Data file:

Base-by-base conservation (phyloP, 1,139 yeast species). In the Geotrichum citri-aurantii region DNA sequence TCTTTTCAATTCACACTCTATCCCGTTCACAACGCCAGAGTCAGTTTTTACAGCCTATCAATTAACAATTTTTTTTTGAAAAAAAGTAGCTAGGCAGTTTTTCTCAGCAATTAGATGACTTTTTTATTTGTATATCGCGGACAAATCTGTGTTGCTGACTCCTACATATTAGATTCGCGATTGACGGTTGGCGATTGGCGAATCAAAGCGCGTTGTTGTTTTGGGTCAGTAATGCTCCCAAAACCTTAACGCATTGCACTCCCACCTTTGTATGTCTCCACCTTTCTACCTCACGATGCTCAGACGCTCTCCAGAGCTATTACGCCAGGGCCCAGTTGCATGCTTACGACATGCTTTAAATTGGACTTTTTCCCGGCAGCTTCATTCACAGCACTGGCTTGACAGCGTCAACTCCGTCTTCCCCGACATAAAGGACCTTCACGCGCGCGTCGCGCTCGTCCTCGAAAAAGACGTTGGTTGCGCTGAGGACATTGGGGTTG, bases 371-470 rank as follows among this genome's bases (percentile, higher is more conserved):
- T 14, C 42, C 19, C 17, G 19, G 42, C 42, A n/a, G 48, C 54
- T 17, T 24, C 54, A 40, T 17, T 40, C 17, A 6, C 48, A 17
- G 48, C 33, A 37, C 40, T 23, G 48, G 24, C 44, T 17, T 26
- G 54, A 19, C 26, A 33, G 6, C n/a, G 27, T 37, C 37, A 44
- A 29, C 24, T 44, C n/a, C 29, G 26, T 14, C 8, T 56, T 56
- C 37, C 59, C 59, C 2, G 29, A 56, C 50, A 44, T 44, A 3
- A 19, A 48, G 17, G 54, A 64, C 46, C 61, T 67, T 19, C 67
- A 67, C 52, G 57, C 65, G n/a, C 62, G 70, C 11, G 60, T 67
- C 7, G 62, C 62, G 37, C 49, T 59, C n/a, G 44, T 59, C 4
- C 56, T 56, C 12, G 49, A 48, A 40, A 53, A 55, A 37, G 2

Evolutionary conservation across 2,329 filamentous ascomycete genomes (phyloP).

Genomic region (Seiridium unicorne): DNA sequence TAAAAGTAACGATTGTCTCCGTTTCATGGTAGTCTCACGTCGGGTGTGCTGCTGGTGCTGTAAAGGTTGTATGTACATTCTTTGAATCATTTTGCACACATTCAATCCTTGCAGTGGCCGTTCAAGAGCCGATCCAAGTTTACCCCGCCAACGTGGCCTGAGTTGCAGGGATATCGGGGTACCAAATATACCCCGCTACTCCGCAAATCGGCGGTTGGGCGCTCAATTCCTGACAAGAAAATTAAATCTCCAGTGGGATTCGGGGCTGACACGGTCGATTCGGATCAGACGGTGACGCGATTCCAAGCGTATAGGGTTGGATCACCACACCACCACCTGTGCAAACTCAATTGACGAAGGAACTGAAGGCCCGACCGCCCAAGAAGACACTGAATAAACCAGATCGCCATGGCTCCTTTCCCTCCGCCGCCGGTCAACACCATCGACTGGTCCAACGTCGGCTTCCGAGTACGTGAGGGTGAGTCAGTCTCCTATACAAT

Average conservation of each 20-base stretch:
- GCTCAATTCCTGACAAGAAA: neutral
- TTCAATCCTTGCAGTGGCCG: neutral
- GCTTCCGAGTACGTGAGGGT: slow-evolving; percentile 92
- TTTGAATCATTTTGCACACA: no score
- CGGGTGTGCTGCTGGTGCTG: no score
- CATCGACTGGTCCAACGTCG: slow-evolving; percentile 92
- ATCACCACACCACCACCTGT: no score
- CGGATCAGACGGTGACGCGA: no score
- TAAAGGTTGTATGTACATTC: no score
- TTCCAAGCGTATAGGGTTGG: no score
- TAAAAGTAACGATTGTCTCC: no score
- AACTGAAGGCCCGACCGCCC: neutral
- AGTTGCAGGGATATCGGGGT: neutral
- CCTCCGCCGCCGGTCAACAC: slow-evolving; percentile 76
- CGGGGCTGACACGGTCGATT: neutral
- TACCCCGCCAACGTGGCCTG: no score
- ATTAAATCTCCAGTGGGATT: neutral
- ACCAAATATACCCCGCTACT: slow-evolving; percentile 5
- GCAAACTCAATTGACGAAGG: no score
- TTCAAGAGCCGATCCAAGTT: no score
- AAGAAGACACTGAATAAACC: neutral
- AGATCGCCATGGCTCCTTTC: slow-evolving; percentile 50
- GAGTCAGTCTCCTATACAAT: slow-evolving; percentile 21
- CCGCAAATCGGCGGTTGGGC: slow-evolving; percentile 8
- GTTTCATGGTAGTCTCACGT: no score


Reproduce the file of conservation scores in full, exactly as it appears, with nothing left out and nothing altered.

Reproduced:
Base-by-base conservation (phyloP, 1,139 yeast species). In the Geotrichum citri-aurantii region DNA sequence TCTTTTCAATTCACACTCTATCCCGTTCACAACGCCAGAGTCAGTTTTTACAGCCTATCAATTAACAATTTTTTTTTGAAAAAAAGTAGCTAGGCAGTTTTTCTCAGCAATTAGATGACTTTTTTATTTGTATATCGCGGACAAATCTGTGTTGCTGACTCCTACATATTAGATTCGCGATTGACGGTTGGCGATTGGCGAATCAAAGCGCGTTGTTGTTTTGGGTCAGTAATGCTCCCAAAACCTTAACGCATTGCACTCCCACCTTTGTATGTCTCCACCTTTCTACCTCACGATGCTCAGACGCTCTCCAGAGCTATTACGCCAGGGCCCAGTTGCATGCTTACGACATGCTTTAAATTGGACTTTTTCCCGGCAGCTTCATTCACAGCACTGGCTTGACAGCGTCAACTCCGTCTTCCCCGACATAAAGGACCTTCACGCGCGCGTCGCGCTCGTCCTCGAAAAAGACGTTGGTTGCGCTGAGGACATTGGGGTTG, bases 371-470 rank as follows among this genome's bases (percentile, higher is more conserved):
- T 14, C 42, C 19, C 17, G 19, G 42, C 42, A n/a, G 48, C 54
- T 17, T 24, C 54, A 40, T 17, T 40, C 17, A 6, C 48, A 17
- G 48, C 33, A 37, C 40, T 23, G 48, G 24, C 44, T 17, T 26
- G 54, A 19, C 26, A 33, G 6, C n/a, G 27, T 37, C 37, A 44
- A 29, C 24, T 44, C n/a, C 29, G 26, T 14, C 8, T 56, T 56
- C 37, C 59, C 59, C 2, G 29, A 56, C 50, A 44, T 44, A 3
- A 19, A 48, G 17, G 54, A 64, C 46, C 61, T 67, T 19, C 67
- A 67, C 52, G 57, C 65, G n/a, C 62, G 70, C 11, G 60, T 67
- C 7, G 62, C 62, G 37, C 49, T 59, C n/a, G 44, T 59, C 4
- C 56, T 56, C 12, G 49, A 48, A 40, A 53, A 55, A 37, G 2

Evolutionary conservation across 2,329 filamentous ascomycete genomes (phyloP).

Genomic region (Seiridium unicorne): DNA sequence TAAAAGTAACGATTGTCTCCGTTTCATGGTAGTCTCACGTCGGGTGTGCTGCTGGTGCTGTAAAGGTTGTATGTACATTCTTTGAATCATTTTGCACACATTCAATCCTTGCAGTGGCCGTTCAAGAGCCGATCCAAGTTTACCCCGCCAACGTGGCCTGAGTTGCAGGGATATCGGGGTACCAAATATACCCCGCTACTCCGCAAATCGGCGGTTGGGCGCTCAATTCCTGACAAGAAAATTAAATCTCCAGTGGGATTCGGGGCTGACACGGTCGATTCGGATCAGACGGTGACGCGATTCCAAGCGTATAGGGTTGGATCACCACACCACCACCTGTGCAAACTCAATTGACGAAGGAACTGAAGGCCCGACCGCCCAAGAAGACACTGAATAAACCAGATCGCCATGGCTCCTTTCCCTCCGCCGCCGGTCAACACCATCGACTGGTCCAACGTCGGCTTCCGAGTACGTGAGGGTGAGTCAGTCTCCTATACAAT

Average conservation of each 20-base stretch:
- GCTCAATTCCTGACAAGAAA: neutral
- TTCAATCCTTGCAGTGGCCG: neutral
- GCTTCCGAGTACGTGAGGGT: slow-evolving; percentile 92
- TTTGAATCATTTTGCACACA: no score
- CGGGTGTGCTGCTGGTGCTG: no score
- CATCGACTGGTCCAACGTCG: slow-evolving; percentile 92
- ATCACCACACCACCACCTGT: no score
- CGGATCAGACGGTGACGCGA: no score
- TAAAGGTTGTATGTACATTC: no score
- TTCCAAGCGTATAGGGTTGG: no score
- TAAAAGTAACGATTGTCTCC: no score
- AACTGAAGGCCCGACCGCCC: neutral
- AGTTGCAGGGATATCGGGGT: neutral
- CCTCCGCCGCCGGTCAACAC: slow-evolving; percentile 76
- CGGGGCTGACACGGTCGATT: neutral
- TACCCCGCCAACGTGGCCTG: no score
- ATTAAATCTCCAGTGGGATT: neutral
- ACCAAATATACCCCGCTACT: slow-evolving; percentile 5
- GCAAACTCAATTGACGAAGG: no score
- TTCAAGAGCCGATCCAAGTT: no score
- AAGAAGACACTGAATAAACC: neutral
- AGATCGCCATGGCTCCTTTC: slow-evolving; percentile 50
- GAGTCAGTCTCCTATACAAT: slow-evolving; percentile 21
- CCGCAAATCGGCGGTTGGGC: slow-evolving; percentile 8
- GTTTCATGGTAGTCTCACGT: no score